There’s a reason my generation loves plants like they are our children and are especially deft at folding t-shirts like Marie Kondo in our studio apartments: we graduated into a gig economy with little to no job security and a crushing housing market. Just because you have an RRSP doesn’t mean you have it all figured out, and just because you went out for brunch last weekend doesn’t mean your future kids will go starving. They too will one day eat brunch. Everyone just needs to calm down.
A very popular and tired trend is telling millennials they are bad with money, they need to move out of their parents’ basements, and that they should think twice before buying a latte.
One recent headline yells: “You may not believe the age Millennials stop taking money from their parents.” Then there’s the classic by finance expert Suze Orman: “If you waste money on coffee, it's like 'peeing $1 million down the drain.” Meanwhile, a 2018 survey found that 41% of Canadians said money was their greatest stressor and 51% are embarrassed that they don’t have more control over their financial situation.
So we’re going to walk through the steps of getting your financial life in order. Not because Suze thinks you should, but because there is a correlation between financial well-being and your mental health. It doesn’t take a report or news article to know that.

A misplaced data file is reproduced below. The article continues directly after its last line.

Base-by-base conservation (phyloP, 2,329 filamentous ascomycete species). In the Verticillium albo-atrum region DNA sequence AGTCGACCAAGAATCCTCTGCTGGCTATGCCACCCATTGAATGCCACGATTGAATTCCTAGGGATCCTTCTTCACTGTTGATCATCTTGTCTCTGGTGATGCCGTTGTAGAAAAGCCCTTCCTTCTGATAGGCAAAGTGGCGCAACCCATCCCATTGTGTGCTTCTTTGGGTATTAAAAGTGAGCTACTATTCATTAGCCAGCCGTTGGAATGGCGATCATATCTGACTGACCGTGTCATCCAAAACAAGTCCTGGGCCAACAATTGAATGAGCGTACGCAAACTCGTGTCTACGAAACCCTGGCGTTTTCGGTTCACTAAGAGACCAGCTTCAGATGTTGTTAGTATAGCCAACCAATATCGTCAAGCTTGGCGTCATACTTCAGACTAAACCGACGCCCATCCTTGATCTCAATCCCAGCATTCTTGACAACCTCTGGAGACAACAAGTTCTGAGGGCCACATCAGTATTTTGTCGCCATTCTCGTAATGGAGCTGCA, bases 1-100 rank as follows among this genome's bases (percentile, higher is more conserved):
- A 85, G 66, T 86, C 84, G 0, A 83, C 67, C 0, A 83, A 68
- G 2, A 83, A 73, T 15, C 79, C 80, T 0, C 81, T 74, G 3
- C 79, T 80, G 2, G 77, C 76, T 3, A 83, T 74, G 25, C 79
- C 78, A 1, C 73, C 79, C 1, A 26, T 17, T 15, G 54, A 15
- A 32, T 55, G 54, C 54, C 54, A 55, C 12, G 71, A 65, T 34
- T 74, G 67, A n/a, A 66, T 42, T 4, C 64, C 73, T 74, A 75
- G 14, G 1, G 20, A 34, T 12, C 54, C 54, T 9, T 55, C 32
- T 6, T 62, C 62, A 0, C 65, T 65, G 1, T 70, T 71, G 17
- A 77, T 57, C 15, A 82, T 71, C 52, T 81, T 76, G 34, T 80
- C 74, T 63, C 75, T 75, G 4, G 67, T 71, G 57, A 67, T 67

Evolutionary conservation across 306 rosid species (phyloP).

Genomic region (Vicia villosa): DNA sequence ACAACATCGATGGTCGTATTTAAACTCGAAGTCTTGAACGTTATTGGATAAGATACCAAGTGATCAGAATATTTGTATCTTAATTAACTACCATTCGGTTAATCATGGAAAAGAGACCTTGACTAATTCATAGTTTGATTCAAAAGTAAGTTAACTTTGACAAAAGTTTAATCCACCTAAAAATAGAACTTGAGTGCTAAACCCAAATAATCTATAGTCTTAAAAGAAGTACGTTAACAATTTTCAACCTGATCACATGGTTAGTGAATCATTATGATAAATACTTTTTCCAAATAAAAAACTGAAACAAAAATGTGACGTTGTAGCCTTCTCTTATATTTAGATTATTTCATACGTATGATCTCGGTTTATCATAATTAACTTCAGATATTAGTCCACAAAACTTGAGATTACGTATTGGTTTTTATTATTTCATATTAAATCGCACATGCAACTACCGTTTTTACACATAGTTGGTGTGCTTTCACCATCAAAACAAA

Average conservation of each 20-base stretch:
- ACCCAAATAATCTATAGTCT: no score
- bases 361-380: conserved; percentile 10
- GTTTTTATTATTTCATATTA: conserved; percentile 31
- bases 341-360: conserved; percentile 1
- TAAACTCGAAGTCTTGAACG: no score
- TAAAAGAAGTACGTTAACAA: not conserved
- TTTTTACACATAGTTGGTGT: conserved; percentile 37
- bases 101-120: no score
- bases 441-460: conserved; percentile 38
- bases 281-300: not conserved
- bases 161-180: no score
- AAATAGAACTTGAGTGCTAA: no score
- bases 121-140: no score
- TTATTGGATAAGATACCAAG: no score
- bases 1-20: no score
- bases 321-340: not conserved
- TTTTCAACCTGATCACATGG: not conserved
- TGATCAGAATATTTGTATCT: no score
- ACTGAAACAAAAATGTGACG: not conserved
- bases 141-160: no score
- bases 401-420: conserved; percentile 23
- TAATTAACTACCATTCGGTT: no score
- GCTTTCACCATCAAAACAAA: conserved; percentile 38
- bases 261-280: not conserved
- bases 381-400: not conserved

Why have financial goals?
These really aren't financial goals, they are life goals. Think about what you really want in life over the next 5, 10 and 30 years. Maybe your goal is to live debt-free, to have a cat or two, to start your own business, to buy an actual house, or to one day close the lid of your laptop and settle into a hard-won retirement. Setting financial goals should be a) motivating and b) help you figure out how much money you need to set aside.
Why organize your finances?
There are too many fun ways to spend money (Ariana Grande concerts, beaches in Greece, new restaurants with celebrity chefs, I could go on), so you probably need some kind of finance system to keep you on track. This means "spring cleaning" your finances and setting some money aside regularly. Like a good closet purge, it just feels better to have things organized.
Set aside a few hours so you can find the right balance with a system that will fit into your life and work well for you. You can try focusing on a budget that gives you ample money in areas that add value to your life, and cut out the stuff that you know you can live without. So roll up your sleeves, hunker down next to your beloved and well-tended plants, and get started!
Julia Cooper is KOHO's very own brand manager. In her past life, she was a freelance fashion and culture writer, film critic, and holds a PHD in film and literature.